Attack of the Killer Tomatoes

Attack of the Killer Tomatoes

Neighborhood Restaurant Group keeps farm-to-table tradition alive.


September tomatoes are a luscious heirloom commodity. They are like archeological packages, offering to unlock the secrets of humid sunny afternoons and violent summertime thunderstorms. Slice them with grilled cheese and basil or dice them with cilantro into a salsa. Pour salt over a fresh one and eat it like an apple. However you enjoy them, tomatoes are the official fruit of summer in the Chesapeake Bay region.

"I consider tomatoes to be like palate cleanser, one of those foods that can instantly change your mood," said Will Artley, executive chef at Evening Star Café. "But each tomato is different. Nothing beats a really nice tomato salad on a hot summer day."

To celebrate the joy of tomatoes, the Neighborhood Restaurant Group and FreshFarm Markets will be hosting a tomato-themed farm dinner on Sept. 10 at the Evening Star Café on Mount Vernon Avenue in Del Ray. It will be the third "farm-to-table" culinary event held by the organization, which promotes the enjoyment of locally grown produce. The dinner, which is 7 p.m. on Sept. 10, costs $75 per person and includes wine pairings for each course.

"You’re going to see both the creativity from chefs and the raw produce from farmers," said Bernadine Prince, a co-founder of the Dupont Circle non-profit organization known as FreshFarm Markets. "It’s a delicious way to showcase what’s going on with the food movement in the Chesapeake Bay Region."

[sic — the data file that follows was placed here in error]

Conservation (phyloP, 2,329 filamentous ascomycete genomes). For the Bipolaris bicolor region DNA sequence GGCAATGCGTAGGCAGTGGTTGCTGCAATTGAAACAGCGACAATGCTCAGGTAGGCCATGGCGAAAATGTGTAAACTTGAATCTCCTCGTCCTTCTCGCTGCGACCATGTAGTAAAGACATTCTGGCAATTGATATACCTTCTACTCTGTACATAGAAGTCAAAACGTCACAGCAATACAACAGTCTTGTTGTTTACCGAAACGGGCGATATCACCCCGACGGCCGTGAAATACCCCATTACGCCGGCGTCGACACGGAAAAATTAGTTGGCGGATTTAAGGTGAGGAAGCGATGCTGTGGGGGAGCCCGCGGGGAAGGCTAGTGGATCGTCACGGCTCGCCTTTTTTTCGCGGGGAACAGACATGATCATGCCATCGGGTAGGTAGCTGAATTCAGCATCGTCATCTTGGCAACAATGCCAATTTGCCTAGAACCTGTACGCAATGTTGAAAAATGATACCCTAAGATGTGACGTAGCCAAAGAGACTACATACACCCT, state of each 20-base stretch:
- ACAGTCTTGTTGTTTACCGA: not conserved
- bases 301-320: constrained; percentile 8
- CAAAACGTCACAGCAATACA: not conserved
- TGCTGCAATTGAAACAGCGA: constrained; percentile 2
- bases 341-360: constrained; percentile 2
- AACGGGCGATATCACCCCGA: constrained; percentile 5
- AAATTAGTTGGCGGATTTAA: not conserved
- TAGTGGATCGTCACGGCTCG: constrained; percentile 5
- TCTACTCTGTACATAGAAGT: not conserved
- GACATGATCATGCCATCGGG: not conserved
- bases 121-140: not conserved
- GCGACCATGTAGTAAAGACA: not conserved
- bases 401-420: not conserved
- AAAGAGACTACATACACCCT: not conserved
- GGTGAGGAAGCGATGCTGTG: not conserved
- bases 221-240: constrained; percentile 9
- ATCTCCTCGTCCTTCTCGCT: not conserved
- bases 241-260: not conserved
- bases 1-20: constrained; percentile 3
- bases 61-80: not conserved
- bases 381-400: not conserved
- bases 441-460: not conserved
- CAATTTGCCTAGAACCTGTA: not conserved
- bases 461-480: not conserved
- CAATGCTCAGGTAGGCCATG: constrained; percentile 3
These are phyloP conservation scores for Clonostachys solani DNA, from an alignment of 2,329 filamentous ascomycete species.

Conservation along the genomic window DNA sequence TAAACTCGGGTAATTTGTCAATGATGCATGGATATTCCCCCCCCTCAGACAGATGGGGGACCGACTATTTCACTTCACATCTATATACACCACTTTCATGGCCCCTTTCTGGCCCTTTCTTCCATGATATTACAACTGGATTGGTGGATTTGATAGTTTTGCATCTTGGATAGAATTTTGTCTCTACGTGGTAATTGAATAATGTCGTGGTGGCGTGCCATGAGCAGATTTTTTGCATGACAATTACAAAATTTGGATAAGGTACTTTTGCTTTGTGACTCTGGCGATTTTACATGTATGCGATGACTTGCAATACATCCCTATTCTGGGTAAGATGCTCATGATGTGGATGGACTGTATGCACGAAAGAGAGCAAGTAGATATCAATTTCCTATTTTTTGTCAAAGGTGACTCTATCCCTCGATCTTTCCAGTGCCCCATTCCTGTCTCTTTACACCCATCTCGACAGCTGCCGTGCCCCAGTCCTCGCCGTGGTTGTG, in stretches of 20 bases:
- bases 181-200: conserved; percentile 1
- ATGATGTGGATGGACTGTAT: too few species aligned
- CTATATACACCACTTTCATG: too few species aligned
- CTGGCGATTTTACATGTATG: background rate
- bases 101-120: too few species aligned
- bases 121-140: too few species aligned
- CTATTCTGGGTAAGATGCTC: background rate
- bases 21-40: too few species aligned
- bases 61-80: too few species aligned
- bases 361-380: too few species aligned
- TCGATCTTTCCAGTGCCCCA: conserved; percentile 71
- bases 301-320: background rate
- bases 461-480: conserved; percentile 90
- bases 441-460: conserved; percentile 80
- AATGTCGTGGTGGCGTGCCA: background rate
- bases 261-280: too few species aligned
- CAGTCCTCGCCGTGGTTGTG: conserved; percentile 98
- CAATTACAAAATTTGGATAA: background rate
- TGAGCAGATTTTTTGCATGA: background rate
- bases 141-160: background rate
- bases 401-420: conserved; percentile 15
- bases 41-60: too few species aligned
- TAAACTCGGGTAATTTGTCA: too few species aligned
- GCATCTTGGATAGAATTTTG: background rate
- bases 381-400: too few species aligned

<b>CHEF ARTLEY</b> has crafted a five-course meal that will be crafted around farm fresh tomatoes and local products provided by Three Way Farm, Eight Acres Farm, Smith Meadows Farm and Dragon Creek Aqua Farm. Highlights include tomato salad with arugula pesto and garlic chips, seared sea scallop with tomato carpaccio, grilled beef tenderloin with tomato and blue cheese gnocchi and sweet heirloom tomato tart with basil ice-cream.

"You know an orange is going to taste like an orange and a zucchini is going to taste like a zucchini," said Artley. "But each tomato is different. There’s not one like another."

Farm dinners act as a sort of dating service, in which consumers are introduced to producers in a way that might create a fruitful long-term relationship. The tomato dinner, which is the third in a series, will feature presentations from local farmers about their seasonal products, the area’s growing conditions and the skills needed to grow flavorful produce. The fourth dinner has been scheduled at Arlington's Tallula restaurant for January 2009.

"The last few dinners we’ve done have been loosely themed on farmers and farms, so this is the only event that we have done that has been precisely thematic," said Chris Mullins, director of marketing for the Neighborhood Restaurant Group, which operates Evening Star Café, Tallula, EatBar, Vermilion, Buzz and Rustico. "But the timing was right with tomatoes, so it was sort of a no-brainer."